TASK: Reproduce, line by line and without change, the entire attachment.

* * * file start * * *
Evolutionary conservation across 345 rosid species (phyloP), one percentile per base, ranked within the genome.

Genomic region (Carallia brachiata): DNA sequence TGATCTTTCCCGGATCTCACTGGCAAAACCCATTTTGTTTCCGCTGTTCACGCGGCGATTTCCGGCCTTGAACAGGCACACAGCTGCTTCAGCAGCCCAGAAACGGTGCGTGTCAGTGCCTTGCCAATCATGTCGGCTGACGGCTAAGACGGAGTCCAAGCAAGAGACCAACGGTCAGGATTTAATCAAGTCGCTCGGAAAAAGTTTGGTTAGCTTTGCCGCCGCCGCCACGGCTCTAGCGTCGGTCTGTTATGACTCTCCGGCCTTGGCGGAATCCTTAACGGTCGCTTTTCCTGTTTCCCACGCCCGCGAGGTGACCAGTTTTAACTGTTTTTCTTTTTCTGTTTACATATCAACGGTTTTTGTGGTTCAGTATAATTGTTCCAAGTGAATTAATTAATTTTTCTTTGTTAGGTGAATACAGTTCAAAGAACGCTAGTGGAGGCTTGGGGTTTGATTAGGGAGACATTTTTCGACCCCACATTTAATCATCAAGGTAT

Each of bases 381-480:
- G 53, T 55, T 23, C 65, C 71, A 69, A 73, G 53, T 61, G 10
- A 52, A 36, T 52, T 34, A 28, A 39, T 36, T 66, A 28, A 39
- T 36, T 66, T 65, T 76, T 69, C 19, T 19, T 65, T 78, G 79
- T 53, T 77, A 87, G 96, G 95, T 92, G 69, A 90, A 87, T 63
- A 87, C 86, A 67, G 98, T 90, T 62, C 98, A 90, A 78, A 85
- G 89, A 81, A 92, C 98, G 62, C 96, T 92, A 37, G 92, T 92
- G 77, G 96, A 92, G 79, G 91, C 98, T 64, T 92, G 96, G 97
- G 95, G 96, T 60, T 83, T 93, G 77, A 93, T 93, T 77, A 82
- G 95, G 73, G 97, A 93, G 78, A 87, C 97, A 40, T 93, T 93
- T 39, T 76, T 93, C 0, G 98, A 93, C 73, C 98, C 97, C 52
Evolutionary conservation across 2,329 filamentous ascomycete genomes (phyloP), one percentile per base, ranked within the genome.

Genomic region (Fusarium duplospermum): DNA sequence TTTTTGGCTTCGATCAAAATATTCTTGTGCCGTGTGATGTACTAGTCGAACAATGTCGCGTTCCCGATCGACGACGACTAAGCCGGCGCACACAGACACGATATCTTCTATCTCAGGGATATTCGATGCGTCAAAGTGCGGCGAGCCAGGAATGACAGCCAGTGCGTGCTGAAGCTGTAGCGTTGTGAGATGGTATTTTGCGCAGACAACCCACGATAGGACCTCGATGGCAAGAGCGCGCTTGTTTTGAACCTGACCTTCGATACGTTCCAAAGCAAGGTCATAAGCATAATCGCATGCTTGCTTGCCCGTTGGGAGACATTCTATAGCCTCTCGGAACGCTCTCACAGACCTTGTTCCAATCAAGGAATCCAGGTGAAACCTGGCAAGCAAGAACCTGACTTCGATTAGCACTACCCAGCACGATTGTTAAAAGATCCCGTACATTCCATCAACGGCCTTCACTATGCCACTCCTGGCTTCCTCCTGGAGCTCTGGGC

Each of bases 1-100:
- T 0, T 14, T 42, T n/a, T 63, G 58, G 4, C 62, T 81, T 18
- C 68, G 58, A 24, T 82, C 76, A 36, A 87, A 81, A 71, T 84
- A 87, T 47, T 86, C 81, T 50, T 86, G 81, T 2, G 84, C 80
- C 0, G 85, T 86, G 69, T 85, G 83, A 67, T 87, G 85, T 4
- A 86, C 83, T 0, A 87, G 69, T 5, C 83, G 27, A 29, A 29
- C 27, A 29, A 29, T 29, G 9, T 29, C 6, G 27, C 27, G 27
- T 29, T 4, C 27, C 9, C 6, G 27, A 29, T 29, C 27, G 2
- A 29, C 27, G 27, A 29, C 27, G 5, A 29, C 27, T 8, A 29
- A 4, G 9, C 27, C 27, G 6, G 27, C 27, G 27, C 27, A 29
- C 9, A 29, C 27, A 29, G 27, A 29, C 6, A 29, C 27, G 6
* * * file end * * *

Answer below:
Evolutionary conservation across 345 rosid species (phyloP), one percentile per base, ranked within the genome.

Genomic region (Carallia brachiata): DNA sequence TGATCTTTCCCGGATCTCACTGGCAAAACCCATTTTGTTTCCGCTGTTCACGCGGCGATTTCCGGCCTTGAACAGGCACACAGCTGCTTCAGCAGCCCAGAAACGGTGCGTGTCAGTGCCTTGCCAATCATGTCGGCTGACGGCTAAGACGGAGTCCAAGCAAGAGACCAACGGTCAGGATTTAATCAAGTCGCTCGGAAAAAGTTTGGTTAGCTTTGCCGCCGCCGCCACGGCTCTAGCGTCGGTCTGTTATGACTCTCCGGCCTTGGCGGAATCCTTAACGGTCGCTTTTCCTGTTTCCCACGCCCGCGAGGTGACCAGTTTTAACTGTTTTTCTTTTTCTGTTTACATATCAACGGTTTTTGTGGTTCAGTATAATTGTTCCAAGTGAATTAATTAATTTTTCTTTGTTAGGTGAATACAGTTCAAAGAACGCTAGTGGAGGCTTGGGGTTTGATTAGGGAGACATTTTTCGACCCCACATTTAATCATCAAGGTAT

Each of bases 381-480:
- G 53, T 55, T 23, C 65, C 71, A 69, A 73, G 53, T 61, G 10
- A 52, A 36, T 52, T 34, A 28, A 39, T 36, T 66, A 28, A 39
- T 36, T 66, T 65, T 76, T 69, C 19, T 19, T 65, T 78, G 79
- T 53, T 77, A 87, G 96, G 95, T 92, G 69, A 90, A 87, T 63
- A 87, C 86, A 67, G 98, T 90, T 62, C 98, A 90, A 78, A 85
- G 89, A 81, A 92, C 98, G 62, C 96, T 92, A 37, G 92, T 92
- G 77, G 96, A 92, G 79, G 91, C 98, T 64, T 92, G 96, G 97
- G 95, G 96, T 60, T 83, T 93, G 77, A 93, T 93, T 77, A 82
- G 95, G 73, G 97, A 93, G 78, A 87, C 97, A 40, T 93, T 93
- T 39, T 76, T 93, C 0, G 98, A 93, C 73, C 98, C 97, C 52
Evolutionary conservation across 2,329 filamentous ascomycete genomes (phyloP), one percentile per base, ranked within the genome.

Genomic region (Fusarium duplospermum): DNA sequence TTTTTGGCTTCGATCAAAATATTCTTGTGCCGTGTGATGTACTAGTCGAACAATGTCGCGTTCCCGATCGACGACGACTAAGCCGGCGCACACAGACACGATATCTTCTATCTCAGGGATATTCGATGCGTCAAAGTGCGGCGAGCCAGGAATGACAGCCAGTGCGTGCTGAAGCTGTAGCGTTGTGAGATGGTATTTTGCGCAGACAACCCACGATAGGACCTCGATGGCAAGAGCGCGCTTGTTTTGAACCTGACCTTCGATACGTTCCAAAGCAAGGTCATAAGCATAATCGCATGCTTGCTTGCCCGTTGGGAGACATTCTATAGCCTCTCGGAACGCTCTCACAGACCTTGTTCCAATCAAGGAATCCAGGTGAAACCTGGCAAGCAAGAACCTGACTTCGATTAGCACTACCCAGCACGATTGTTAAAAGATCCCGTACATTCCATCAACGGCCTTCACTATGCCACTCCTGGCTTCCTCCTGGAGCTCTGGGC

Each of bases 1-100:
- T 0, T 14, T 42, T n/a, T 63, G 58, G 4, C 62, T 81, T 18
- C 68, G 58, A 24, T 82, C 76, A 36, A 87, A 81, A 71, T 84
- A 87, T 47, T 86, C 81, T 50, T 86, G 81, T 2, G 84, C 80
- C 0, G 85, T 86, G 69, T 85, G 83, A 67, T 87, G 85, T 4
- A 86, C 83, T 0, A 87, G 69, T 5, C 83, G 27, A 29, A 29
- C 27, A 29, A 29, T 29, G 9, T 29, C 6, G 27, C 27, G 27
- T 29, T 4, C 27, C 9, C 6, G 27, A 29, T 29, C 27, G 2
- A 29, C 27, G 27, A 29, C 27, G 5, A 29, C 27, T 8, A 29
- A 4, G 9, C 27, C 27, G 6, G 27, C 27, G 27, C 27, A 29
- C 9, A 29, C 27, A 29, G 27, A 29, C 6, A 29, C 27, G 6